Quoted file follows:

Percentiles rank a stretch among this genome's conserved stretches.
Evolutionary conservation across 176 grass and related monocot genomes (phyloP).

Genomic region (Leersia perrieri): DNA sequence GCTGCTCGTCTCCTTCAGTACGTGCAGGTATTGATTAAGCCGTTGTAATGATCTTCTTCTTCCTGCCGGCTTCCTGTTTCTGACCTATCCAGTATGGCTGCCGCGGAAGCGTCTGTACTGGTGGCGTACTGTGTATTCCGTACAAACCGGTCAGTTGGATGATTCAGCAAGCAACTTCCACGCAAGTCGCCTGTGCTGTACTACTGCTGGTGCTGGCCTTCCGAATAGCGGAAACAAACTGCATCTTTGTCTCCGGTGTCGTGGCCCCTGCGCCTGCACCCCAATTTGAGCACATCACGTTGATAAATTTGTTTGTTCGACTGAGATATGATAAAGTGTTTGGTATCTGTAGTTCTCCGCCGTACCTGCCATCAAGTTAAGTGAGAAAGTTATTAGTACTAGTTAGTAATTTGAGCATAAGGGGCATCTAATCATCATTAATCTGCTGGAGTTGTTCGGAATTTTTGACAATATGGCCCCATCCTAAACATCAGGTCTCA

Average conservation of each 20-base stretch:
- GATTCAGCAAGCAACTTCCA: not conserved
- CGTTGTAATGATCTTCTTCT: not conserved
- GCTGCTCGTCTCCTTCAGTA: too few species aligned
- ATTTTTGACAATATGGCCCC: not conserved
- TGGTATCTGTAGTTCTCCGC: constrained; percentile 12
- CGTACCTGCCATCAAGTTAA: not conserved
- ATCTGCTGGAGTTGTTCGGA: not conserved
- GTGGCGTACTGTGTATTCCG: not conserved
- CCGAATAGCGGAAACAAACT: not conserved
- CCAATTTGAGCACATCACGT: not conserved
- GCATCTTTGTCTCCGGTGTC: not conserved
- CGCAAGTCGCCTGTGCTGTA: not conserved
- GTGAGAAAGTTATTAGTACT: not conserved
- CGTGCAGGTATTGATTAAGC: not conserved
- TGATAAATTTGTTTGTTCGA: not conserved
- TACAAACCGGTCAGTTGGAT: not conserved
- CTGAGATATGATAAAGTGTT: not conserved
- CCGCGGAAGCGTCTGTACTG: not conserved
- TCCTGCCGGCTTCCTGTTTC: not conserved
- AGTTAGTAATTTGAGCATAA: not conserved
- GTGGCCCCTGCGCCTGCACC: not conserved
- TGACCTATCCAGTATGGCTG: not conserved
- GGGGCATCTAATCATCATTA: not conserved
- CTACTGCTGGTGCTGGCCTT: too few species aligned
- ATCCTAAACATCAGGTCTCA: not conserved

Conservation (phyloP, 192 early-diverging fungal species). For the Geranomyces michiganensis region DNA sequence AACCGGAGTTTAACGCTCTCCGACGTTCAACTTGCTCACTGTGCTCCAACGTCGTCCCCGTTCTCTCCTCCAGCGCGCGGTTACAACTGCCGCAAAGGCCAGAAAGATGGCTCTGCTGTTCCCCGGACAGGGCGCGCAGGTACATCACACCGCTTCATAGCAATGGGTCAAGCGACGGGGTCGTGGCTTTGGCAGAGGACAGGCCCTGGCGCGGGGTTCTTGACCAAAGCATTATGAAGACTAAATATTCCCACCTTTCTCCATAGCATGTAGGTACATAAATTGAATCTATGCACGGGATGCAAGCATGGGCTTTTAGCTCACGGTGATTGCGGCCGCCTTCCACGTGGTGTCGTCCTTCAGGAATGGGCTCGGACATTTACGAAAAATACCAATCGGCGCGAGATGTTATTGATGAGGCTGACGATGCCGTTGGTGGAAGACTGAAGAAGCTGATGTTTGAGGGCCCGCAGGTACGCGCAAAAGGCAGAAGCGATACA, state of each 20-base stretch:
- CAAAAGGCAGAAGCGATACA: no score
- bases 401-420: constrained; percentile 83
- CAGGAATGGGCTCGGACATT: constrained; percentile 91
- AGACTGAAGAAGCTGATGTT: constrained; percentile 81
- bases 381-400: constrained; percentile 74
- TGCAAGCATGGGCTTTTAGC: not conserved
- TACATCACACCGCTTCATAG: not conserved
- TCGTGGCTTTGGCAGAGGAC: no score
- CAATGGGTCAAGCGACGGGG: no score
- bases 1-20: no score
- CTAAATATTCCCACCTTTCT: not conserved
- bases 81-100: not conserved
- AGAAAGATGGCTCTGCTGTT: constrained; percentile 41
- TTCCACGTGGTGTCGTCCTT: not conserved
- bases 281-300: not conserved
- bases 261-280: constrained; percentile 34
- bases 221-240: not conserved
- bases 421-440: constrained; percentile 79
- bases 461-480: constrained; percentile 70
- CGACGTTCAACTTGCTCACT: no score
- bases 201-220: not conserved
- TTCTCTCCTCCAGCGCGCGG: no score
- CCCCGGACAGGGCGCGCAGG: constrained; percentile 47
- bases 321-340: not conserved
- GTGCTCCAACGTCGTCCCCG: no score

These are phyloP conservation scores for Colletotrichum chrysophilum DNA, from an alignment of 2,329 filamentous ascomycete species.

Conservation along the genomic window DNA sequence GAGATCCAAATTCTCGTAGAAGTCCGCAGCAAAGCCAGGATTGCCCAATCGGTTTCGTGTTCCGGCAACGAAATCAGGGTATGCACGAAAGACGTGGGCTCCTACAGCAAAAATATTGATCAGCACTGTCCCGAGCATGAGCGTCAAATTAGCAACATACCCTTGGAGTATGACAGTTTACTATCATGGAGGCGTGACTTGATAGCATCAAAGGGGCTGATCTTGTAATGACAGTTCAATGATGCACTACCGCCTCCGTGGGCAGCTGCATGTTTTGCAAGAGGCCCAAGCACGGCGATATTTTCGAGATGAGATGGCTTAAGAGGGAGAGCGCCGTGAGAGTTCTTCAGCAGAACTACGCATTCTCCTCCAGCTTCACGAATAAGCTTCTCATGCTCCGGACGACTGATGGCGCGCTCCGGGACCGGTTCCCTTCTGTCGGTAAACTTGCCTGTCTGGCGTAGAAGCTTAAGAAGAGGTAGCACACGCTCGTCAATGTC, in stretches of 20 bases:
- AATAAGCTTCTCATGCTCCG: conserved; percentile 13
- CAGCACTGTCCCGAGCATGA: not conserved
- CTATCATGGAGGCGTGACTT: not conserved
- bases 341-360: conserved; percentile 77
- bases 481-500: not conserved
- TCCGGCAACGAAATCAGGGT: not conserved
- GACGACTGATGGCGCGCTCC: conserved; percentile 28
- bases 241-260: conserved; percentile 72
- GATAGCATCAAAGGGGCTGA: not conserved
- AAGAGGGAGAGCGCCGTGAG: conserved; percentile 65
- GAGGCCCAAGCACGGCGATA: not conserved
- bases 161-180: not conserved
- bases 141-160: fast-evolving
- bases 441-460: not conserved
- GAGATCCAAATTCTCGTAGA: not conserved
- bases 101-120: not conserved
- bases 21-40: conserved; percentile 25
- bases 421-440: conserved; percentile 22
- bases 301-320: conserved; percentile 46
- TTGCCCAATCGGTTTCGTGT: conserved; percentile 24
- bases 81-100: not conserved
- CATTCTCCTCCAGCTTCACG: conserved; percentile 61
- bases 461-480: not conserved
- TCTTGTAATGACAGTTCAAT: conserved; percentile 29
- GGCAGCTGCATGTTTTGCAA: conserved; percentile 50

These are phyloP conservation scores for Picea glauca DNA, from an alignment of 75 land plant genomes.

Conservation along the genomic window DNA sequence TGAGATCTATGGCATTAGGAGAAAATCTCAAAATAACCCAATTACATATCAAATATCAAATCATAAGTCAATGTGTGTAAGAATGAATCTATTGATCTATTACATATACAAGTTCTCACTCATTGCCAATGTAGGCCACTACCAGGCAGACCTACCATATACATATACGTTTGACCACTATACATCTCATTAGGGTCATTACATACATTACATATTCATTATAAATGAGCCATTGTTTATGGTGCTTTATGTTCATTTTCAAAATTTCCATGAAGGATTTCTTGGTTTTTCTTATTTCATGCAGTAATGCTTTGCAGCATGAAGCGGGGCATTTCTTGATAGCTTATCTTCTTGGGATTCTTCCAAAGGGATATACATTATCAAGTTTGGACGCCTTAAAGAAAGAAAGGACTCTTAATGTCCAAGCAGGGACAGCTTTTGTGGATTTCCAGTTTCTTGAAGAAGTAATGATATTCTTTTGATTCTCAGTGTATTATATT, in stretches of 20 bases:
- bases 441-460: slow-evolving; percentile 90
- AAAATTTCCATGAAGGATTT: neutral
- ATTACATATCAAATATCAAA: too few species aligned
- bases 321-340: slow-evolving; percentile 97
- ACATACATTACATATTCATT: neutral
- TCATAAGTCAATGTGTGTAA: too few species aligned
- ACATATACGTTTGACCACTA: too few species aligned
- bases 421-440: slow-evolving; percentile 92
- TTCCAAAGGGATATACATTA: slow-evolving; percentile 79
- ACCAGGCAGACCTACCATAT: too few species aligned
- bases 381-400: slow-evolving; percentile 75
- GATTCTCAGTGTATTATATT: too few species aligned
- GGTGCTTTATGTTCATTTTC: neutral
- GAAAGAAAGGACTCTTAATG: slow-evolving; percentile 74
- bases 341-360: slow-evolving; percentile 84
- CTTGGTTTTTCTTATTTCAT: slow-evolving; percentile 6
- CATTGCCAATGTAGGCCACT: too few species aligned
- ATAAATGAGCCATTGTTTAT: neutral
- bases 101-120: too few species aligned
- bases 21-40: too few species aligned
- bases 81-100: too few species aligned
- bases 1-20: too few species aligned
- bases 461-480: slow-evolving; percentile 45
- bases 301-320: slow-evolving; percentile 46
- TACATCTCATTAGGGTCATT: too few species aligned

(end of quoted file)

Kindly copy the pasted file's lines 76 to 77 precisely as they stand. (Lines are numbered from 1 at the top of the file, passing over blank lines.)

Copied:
- bases 301-320: conserved; percentile 46
- TTGCCCAATCGGTTTCGTGT: conserved; percentile 24